Do they assume you are Argentine if you chat in Spanish? Do you have any interesting anecdotes about interacting with Latinos in the U.S.?
It’s great! They automatically assume I’m Argentine and I love it.
When I make the switch to English it’s hilarious to see the expression on their faces.
I was recently back in Atlanta, Georgia which is where I’m from, and I was with my girlfriend at the time taking photos at a lookout point for Instagram of course.
There was a family of Venezuelans behind us waiting to take a picture as well.
We were taking our time as we waited 30 minutes prior.
The mother of the family didn’t like it and began to say very rude things to us in Spanish thinking I wouldn’t understand.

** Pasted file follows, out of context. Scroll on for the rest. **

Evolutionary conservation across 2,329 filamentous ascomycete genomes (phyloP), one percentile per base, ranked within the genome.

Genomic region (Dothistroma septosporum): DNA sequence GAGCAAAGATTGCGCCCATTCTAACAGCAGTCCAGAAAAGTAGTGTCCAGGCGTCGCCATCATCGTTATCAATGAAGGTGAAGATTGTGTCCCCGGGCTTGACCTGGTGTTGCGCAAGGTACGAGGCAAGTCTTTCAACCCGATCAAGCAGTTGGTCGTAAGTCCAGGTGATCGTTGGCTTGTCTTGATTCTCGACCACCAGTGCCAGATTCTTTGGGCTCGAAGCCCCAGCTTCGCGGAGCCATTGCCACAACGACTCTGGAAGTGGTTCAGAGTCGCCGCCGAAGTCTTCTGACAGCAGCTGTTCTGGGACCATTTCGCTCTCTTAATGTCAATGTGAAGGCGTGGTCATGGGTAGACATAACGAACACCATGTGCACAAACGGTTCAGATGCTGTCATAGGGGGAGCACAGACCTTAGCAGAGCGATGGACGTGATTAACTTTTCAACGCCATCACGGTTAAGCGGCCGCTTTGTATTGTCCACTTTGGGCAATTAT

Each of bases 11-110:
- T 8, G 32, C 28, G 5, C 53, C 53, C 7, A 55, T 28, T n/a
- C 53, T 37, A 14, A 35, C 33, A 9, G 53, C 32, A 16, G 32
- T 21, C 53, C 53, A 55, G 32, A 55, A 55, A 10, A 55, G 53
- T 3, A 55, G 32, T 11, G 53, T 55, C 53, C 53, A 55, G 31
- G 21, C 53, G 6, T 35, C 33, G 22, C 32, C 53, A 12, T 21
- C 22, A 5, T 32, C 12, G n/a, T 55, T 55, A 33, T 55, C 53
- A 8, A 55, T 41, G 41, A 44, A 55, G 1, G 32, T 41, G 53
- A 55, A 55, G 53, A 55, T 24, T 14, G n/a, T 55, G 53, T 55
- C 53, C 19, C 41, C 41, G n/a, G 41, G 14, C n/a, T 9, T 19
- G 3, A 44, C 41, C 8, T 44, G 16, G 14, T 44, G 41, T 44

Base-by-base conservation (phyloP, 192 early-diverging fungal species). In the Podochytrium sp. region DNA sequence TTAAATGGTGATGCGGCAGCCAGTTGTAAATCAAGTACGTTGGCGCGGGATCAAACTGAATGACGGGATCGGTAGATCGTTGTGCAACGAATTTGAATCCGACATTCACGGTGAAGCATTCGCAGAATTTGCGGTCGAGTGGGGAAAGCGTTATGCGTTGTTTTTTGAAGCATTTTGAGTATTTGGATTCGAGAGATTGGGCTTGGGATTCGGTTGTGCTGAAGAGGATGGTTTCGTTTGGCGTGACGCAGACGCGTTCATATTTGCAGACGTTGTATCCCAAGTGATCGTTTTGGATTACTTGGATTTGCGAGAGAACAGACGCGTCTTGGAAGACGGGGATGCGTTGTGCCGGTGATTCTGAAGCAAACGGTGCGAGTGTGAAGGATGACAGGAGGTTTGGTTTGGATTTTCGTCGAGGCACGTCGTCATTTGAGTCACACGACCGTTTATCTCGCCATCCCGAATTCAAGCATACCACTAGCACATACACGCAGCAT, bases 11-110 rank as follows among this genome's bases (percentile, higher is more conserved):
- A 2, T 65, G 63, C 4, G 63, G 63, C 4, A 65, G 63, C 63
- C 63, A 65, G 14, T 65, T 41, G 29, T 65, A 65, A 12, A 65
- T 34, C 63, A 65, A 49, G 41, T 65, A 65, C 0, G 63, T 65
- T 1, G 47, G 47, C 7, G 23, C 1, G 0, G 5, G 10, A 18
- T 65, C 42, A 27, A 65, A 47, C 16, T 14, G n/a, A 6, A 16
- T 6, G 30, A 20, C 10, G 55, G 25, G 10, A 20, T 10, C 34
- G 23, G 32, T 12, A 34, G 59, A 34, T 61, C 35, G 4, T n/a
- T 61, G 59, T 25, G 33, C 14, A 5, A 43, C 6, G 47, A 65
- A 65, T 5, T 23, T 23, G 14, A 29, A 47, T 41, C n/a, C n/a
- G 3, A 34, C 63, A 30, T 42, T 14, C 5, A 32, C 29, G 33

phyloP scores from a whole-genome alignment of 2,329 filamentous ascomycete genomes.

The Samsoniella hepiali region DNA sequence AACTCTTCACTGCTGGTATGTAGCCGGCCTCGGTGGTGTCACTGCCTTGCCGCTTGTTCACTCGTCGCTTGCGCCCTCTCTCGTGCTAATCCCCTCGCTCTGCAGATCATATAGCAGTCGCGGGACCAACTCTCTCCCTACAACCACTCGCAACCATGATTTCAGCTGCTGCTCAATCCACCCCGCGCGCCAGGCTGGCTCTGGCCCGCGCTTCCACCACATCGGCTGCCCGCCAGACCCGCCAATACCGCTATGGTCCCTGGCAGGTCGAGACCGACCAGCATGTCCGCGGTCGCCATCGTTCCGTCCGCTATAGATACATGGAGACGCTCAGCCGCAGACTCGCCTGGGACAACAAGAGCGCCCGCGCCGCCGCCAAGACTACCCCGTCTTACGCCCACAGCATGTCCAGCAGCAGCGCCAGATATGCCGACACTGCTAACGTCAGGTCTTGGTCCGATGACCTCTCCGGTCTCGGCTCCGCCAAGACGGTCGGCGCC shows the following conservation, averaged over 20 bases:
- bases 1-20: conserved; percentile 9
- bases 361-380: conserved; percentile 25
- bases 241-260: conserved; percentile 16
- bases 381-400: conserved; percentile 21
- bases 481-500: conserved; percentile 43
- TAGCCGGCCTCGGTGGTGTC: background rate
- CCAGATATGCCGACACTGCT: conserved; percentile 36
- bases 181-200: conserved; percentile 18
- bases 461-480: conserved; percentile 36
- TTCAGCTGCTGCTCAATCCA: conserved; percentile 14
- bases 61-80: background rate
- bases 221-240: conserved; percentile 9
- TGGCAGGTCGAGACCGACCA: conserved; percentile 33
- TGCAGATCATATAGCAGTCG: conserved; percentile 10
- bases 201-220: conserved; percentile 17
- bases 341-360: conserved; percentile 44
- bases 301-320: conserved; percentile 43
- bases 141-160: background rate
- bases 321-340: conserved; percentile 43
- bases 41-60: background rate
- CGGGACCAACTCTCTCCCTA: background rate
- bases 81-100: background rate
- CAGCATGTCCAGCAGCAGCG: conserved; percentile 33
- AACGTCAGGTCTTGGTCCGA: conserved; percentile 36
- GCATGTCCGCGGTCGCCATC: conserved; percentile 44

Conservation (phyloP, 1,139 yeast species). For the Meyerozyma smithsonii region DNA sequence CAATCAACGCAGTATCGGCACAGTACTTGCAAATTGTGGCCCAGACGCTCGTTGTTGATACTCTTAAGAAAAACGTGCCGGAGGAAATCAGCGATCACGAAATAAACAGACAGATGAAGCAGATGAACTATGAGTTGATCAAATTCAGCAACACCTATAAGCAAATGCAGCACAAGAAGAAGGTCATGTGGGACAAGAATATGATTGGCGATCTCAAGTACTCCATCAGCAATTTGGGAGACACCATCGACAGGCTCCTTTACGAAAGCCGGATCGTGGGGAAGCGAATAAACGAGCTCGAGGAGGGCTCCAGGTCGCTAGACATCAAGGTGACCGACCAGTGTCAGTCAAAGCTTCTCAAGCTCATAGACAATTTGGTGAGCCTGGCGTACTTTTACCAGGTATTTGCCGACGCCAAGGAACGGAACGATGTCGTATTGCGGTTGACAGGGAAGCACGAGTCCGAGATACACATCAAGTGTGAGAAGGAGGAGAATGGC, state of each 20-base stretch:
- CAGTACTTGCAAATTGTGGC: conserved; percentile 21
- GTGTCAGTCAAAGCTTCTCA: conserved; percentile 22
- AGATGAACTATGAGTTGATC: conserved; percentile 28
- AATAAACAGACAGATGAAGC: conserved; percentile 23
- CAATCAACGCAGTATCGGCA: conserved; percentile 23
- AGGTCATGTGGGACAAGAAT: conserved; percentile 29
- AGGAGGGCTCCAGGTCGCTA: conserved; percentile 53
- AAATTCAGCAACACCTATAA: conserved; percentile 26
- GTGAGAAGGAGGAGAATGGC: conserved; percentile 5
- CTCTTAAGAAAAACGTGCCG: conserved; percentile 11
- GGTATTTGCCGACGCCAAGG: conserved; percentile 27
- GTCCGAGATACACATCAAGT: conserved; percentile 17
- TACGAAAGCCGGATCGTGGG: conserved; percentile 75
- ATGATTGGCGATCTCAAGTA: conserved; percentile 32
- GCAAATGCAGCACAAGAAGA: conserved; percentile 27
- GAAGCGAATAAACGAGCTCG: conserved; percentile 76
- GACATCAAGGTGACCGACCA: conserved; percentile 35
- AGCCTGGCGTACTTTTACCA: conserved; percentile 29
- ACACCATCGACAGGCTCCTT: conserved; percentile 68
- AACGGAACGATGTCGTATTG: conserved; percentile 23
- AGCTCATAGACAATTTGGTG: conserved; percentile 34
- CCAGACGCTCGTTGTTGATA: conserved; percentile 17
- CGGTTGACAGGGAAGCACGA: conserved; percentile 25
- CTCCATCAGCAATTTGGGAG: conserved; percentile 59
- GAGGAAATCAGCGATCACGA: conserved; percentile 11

I turned around and said to her in Spanish that I understood everything and her disrespect was setting a poor example for her kids.
She turned pale white and sat in silence until we finished.
• Your book, ‘Bien Argento, Los Argentinos Visto por Un Yanqui’ published by Grupo Editorial Planeta came out about a half a year ago.
The process of writing a book is pretty different from your other, more extroverted, activities.
What did you discover while in the process of writing and promoting the book?
Writing ‘Bien Argento’ was an incredible process.
I was finally able to sit down and organize all of my observations and anecdotes over the years.
Promoting is still in process. It’s an honor to have my own book and for it to be in another language is still very unreal to me.